test procedures that are designed to replicate head-on crashes when a vehicle's
front corner collides with an oncoming vehicle's front corner at a slight
NHTSA's tests use a moving barrier (simulating an
oncoming vehicle) hitting the vehicle being tested. The agency has also
completed tests to demonstrate the procedures produce consistent, repeatable
results. And it says it is developing an advanced frontal crash dummy, called
THOR, to potentially make more human-like measurements for predicting injury in
the head, chest, hip, and leg areas.
NHTSA says that it and IIHS have been closely monitoring
each other's work in frontal crashes and that future test procedures pursued by
the agency will complement the procedures used by IIHS.
Automakers feel pressure to do well on both the IIHS and
the government tests, making the IIHS tests "almost a de facto government
alongside NHTSA's, said Tom Baloga, a recently retired
engineering vice president for BMW.
IIHS' tests are "sometimes tougher than NHTSA
tests," says Dan Ryan, Mazda's public and government affairs chief. But
Mazda's cars as they're updated are designed to perform well in them, he says.
IIHS does "a very good job publicizing the results so a lot of people see
them. So it's become a priority to do well."
Looking for a new car? Start here. Our Top Picks are as close as it gets to “no-brainers” in the auto market. They’re impressive all-around vehicles, chosen from more than 280 we’ve recently tested, that have excelled in our testing, are reliable, and have performed well in independent crash tests. What’s not to like?
For 2013, we have new winners in seven categories. Honda was a no-show last year, but it has picked up three slots on this year’s list with the redesigned Accord and the CR-V and Odyssey. Two European automakers return to the list; the BMW 328i and the Audi A6 are those carmakers’ first entries in our winners’ circle in 10 and 13 years, respectively. Also new are the Scion FR-S and Subaru BRZ sports-car twins. And theHyundai Elantra has returned after a one-year hiatus. No pickup was chosen because GM’s and Chrysler’s full-sized models have been revamped and we haven’t yet tested them.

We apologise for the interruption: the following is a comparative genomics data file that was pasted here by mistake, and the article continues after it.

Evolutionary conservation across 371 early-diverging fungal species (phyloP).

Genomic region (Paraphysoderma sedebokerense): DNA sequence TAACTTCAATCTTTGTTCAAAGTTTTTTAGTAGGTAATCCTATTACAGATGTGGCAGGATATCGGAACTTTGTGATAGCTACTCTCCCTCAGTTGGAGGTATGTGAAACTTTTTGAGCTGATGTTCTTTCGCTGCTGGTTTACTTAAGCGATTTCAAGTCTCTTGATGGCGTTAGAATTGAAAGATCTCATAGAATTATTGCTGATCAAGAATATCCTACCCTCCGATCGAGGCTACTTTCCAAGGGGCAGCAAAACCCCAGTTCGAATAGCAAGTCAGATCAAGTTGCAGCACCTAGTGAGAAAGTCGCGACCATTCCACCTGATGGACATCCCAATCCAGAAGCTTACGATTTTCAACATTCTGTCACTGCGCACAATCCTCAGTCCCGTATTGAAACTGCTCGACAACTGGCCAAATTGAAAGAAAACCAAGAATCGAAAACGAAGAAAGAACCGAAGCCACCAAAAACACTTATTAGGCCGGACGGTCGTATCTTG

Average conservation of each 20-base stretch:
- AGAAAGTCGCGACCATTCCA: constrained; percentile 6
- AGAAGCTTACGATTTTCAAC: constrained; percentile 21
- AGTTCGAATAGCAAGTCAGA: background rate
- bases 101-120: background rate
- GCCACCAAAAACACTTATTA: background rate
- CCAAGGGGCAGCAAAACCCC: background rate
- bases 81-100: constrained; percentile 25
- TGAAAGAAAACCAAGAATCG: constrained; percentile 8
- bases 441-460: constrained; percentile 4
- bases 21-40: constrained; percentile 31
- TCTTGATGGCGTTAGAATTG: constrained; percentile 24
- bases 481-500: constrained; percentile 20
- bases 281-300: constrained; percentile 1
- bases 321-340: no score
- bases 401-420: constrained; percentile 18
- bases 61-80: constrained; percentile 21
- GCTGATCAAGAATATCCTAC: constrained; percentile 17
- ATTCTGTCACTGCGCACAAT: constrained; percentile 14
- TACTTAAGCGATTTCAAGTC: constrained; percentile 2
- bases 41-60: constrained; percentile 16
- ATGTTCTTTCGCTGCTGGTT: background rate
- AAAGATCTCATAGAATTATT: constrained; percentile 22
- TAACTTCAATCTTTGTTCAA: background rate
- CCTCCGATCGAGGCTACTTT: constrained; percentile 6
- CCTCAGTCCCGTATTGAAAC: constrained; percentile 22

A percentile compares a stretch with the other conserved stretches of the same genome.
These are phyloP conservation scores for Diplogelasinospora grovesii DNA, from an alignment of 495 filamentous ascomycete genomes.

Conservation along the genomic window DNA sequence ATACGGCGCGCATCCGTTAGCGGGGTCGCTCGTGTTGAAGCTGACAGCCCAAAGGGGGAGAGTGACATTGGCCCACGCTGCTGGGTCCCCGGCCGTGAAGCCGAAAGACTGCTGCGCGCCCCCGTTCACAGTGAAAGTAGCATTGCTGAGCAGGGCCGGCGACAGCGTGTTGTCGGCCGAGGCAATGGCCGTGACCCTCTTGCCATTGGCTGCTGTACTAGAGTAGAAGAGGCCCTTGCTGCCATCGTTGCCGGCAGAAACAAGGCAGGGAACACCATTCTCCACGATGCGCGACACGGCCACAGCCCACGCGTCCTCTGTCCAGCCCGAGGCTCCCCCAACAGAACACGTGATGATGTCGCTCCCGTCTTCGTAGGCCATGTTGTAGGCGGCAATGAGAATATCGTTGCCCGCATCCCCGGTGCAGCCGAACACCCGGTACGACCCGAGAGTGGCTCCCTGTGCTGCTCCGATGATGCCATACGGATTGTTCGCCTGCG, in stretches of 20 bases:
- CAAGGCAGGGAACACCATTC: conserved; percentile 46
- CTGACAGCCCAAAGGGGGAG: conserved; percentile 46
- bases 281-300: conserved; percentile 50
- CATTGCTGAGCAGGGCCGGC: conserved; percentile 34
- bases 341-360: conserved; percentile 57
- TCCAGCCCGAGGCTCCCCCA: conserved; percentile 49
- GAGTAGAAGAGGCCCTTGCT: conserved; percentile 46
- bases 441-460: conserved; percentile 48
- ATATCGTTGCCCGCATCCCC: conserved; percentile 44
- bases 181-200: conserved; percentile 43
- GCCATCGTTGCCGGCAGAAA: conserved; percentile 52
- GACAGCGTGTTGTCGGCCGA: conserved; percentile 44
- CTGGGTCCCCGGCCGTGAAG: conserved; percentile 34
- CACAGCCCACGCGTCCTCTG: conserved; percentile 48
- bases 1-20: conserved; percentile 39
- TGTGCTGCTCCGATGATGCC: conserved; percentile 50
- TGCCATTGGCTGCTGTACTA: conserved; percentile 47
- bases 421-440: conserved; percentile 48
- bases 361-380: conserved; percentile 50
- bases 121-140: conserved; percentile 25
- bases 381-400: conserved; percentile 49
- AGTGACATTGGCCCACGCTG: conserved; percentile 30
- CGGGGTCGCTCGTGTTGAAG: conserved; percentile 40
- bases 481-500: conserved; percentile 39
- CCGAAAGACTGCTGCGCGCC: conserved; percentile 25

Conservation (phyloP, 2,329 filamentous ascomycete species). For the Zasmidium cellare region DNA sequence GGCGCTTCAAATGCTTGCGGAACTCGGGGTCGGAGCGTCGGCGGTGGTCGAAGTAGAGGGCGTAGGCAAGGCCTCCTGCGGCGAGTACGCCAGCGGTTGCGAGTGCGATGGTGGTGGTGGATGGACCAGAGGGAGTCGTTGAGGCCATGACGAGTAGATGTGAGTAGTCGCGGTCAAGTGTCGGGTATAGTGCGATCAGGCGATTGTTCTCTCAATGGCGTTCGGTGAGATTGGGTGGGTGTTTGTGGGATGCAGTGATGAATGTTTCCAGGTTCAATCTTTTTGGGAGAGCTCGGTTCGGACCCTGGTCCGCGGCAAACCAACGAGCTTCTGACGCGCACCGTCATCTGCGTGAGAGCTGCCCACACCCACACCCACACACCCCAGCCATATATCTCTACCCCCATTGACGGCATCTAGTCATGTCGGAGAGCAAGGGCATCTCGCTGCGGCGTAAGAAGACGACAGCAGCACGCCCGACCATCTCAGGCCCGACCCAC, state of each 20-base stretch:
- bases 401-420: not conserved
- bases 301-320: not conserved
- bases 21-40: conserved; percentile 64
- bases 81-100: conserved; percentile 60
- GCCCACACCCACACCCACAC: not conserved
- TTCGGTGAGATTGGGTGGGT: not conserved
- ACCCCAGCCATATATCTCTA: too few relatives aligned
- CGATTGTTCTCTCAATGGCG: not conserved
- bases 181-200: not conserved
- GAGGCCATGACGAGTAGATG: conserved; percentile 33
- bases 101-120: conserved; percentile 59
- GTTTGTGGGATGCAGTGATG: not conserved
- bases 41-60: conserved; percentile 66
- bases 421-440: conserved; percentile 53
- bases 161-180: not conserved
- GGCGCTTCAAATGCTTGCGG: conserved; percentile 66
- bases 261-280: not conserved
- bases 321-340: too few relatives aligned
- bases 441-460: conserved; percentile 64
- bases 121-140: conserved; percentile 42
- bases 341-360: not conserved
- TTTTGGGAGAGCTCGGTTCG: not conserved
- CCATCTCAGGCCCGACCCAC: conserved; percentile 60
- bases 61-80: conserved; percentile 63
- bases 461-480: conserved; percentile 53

What it takes
Top Picks must meet our criteria in three areas:
Road test. Each must rank at or near the top of its category in overall test score.
Reliability. Each must have earned an average or better predicted-reliability Rating, based on the problems Consumer Reports subscribers reported on 1.2 million vehicles in our latest Annual Auto Survey.
Safety. Top Picks must perform adequately if tested in crash or rollover tests conducted by the government or insurance industry.
Each model’s overall road-test score, predicted-reliability Rating, overall fuel economy, detailed pricing, and much more is available on their model pages. Prices reflect the sticker prices when we bought our tested cars.
The Accord was redesigned for 2013, and Honda nailed it, sending this sedan to the top of its class. This new model is roomy, nice to drive, well equipped, and very fuel efficient. With its four-cylinder engine, the Accord squeezes out 30 mpg overall and 40 on the highway, which is as good as the tiny Honda Fit. Higher-trim models have safety features seldom found in this category. And the Accord’s price is very reasonable: $23,270 to $30,860.
With redesigns of the Toyota RAV4 and Subaru Forester just arriving, the CR-Vhas taken over as our top small SUV. Virtues include a smooth, responsive powertrain, good fuel economy, a compliant ride, excellent braking, a roomy rear seat, and outstanding reliability. It’s also one of the more competitively priced choices in the class. $26,455.
Reliability of the Odyssey has improved, and it has earned our top spot among family haulers. It provides a comfortable ride and a roomy, quiet, and versatile cabin. The rear seat is generous and easy to access. The V6 engine performs well and delivers a competitive 19 mpg. And a backup camera—a great safety feature—is now standard on all models. $36,830.